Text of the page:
I'm aware of only one fish eye dish in Japan, namely maguro no medama-ni (マグロの目玉煮), "stewed tuna eyeballs". It's occasionally branded as the more palatable "マグロのDHA煮" after DHA, a fatty acid found in eyeballs and fish oil that's supposedly good for you. Like the name says, this consist of tuna eyeballs (which are pretty big!) stewed for hours on end in the usual Japanese soy-mirin-sake-dashi base until they more or less completely fall apart into mush, as shown in this picture (not CC so I can't copy it in, alas). Incidentally, the pupils and eye sockets stay hard, you only eat the stuff in the middle.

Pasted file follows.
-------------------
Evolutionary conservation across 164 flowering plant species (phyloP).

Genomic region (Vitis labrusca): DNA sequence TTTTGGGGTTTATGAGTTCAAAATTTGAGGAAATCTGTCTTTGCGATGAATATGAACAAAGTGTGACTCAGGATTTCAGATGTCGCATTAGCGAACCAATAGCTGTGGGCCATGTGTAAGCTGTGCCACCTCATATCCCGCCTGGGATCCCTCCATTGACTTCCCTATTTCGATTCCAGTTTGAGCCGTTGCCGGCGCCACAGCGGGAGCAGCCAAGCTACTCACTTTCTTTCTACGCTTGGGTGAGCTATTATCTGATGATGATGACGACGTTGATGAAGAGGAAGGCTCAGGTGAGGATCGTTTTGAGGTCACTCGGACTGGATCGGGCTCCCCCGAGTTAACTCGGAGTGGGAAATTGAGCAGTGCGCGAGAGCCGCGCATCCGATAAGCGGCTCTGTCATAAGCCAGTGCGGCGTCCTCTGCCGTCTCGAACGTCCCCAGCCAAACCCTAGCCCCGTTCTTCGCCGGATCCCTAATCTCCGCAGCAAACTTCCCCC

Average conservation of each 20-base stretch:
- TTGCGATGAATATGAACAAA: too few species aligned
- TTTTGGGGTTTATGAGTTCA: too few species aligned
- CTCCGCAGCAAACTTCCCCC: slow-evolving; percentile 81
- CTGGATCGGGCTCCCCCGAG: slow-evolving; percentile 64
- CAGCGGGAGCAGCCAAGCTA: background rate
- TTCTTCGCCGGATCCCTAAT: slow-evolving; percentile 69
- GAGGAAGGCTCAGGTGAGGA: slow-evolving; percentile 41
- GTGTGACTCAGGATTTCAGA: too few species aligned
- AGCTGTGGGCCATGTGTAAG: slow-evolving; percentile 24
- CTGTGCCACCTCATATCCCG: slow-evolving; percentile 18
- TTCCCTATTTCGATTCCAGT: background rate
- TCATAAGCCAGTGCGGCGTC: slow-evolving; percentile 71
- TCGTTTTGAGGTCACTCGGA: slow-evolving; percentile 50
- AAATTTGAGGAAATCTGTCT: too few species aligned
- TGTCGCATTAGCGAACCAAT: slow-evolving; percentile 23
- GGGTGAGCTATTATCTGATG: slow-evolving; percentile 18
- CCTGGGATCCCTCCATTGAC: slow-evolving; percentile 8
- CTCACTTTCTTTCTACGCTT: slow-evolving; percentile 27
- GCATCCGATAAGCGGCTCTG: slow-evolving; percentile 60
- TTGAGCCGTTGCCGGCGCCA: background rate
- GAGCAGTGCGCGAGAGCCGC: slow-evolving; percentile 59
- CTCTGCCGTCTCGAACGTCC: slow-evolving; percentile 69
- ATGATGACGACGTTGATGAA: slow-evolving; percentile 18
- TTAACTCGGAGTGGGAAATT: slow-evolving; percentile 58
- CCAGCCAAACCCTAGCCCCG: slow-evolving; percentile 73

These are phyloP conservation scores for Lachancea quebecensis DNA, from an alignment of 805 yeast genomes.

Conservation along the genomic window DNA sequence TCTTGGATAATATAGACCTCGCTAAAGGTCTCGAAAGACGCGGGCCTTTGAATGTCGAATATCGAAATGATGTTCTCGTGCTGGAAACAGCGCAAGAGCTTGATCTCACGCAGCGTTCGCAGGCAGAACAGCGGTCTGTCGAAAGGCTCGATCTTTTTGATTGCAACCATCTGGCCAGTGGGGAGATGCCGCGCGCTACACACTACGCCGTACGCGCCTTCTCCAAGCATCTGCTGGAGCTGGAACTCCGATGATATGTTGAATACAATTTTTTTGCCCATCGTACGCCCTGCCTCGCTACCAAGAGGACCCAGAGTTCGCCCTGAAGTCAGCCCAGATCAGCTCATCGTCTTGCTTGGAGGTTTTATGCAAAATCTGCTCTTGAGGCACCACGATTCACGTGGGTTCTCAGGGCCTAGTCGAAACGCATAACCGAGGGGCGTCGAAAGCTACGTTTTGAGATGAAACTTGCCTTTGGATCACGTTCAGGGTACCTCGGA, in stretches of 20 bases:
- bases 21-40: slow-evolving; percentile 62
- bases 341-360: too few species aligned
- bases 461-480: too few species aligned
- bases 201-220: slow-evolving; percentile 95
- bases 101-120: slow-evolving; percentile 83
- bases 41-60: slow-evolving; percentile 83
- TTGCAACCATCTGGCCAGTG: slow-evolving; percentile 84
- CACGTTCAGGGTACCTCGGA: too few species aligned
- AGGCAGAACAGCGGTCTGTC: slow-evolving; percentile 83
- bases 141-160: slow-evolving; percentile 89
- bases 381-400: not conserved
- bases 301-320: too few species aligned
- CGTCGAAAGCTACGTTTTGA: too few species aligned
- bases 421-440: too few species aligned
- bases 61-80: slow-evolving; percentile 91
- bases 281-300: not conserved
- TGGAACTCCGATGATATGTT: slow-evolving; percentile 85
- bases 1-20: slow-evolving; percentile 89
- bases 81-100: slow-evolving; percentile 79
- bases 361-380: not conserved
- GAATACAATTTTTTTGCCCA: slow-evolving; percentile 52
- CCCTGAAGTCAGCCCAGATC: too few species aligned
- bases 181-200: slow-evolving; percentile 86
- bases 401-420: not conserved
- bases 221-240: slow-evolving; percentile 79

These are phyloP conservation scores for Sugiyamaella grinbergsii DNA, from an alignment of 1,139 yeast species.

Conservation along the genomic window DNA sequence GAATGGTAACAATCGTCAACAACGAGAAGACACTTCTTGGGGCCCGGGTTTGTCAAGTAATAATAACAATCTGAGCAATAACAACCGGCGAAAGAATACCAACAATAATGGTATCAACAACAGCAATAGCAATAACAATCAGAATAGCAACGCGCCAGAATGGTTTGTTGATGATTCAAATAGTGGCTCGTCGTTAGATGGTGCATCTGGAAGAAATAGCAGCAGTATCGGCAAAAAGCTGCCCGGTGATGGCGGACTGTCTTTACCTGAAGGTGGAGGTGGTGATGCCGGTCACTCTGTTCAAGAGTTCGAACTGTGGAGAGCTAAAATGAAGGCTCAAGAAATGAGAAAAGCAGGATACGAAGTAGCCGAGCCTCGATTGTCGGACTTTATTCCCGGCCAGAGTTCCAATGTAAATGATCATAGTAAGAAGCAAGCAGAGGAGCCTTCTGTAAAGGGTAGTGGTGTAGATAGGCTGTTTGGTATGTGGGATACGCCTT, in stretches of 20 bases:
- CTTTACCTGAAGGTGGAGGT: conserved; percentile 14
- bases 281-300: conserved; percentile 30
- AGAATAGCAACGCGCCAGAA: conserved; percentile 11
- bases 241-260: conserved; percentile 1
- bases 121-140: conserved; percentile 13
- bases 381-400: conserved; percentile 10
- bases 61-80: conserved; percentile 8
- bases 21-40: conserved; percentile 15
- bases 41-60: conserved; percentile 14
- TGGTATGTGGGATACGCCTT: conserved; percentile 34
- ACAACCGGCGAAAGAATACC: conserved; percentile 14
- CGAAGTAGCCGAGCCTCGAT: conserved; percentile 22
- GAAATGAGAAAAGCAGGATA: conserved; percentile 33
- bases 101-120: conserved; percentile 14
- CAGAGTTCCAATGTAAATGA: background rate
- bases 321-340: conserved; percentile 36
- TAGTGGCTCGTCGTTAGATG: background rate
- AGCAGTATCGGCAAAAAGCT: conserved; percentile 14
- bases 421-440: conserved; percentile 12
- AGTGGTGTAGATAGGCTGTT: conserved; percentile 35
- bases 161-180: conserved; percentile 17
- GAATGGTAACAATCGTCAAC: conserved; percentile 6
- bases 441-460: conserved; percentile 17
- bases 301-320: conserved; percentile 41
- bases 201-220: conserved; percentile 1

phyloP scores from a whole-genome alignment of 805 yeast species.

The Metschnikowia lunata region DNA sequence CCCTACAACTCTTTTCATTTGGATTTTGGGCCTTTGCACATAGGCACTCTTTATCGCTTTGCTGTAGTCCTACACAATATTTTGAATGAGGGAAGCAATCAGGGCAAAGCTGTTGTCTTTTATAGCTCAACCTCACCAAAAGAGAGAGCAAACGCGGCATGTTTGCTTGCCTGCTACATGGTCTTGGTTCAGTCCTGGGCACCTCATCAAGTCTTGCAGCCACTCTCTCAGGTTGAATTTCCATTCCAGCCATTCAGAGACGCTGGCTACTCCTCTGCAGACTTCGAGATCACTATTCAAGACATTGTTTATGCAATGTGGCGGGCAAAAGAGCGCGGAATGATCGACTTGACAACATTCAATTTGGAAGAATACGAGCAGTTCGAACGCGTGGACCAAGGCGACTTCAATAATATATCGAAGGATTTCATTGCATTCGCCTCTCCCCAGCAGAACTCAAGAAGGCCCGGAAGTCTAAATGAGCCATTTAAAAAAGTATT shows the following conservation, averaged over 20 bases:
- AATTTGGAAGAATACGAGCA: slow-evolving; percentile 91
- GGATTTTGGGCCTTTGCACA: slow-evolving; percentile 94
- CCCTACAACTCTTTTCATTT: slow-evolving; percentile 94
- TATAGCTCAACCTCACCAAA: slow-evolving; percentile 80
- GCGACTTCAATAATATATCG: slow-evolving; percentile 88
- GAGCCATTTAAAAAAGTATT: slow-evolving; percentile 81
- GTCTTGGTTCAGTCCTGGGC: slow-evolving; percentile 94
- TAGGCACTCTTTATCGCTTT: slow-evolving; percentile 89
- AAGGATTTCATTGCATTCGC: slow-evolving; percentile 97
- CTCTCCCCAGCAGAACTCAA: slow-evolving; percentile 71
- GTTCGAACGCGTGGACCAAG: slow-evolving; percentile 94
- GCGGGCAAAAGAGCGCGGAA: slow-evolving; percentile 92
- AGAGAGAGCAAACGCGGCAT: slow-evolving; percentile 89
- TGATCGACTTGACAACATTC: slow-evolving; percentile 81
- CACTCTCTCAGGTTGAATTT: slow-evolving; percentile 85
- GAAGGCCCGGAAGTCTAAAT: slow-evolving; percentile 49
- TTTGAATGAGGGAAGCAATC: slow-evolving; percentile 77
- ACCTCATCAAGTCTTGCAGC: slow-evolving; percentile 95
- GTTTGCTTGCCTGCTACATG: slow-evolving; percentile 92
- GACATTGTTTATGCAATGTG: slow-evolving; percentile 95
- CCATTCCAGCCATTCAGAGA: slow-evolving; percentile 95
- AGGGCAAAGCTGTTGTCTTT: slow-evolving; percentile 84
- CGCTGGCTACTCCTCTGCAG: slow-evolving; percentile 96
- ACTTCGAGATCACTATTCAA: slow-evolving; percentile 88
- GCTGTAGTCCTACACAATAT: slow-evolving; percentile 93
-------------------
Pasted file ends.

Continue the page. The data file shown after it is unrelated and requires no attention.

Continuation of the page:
This is not an everyday item by any means and it falls squarely into the category of chinmi ("rare tastes"), meaning odd foods/acquired tastes meant primarily as accompaniment for drinks, and the kind of thing that makes an occasional appearance in the daily specials, not a fixture of the regular menu. A search on restaurant review site Tabelog reveals 15 hits in the entire country, all in reviews where people claim to have eaten this. The only place I could find (and I didn't look all that hard, mind you) that has this on their website menu is a tuna specialist called Hanamaguro (花まぐろ), rather inconveniently located in Kochi city on the southern coast of the island of Shikoku, whose まぐろ漁師の賄いもん 目玉の煮付け ("Tuna-fisher's catering item, eyeball stew") will set you back ¥680. Itadakimasu!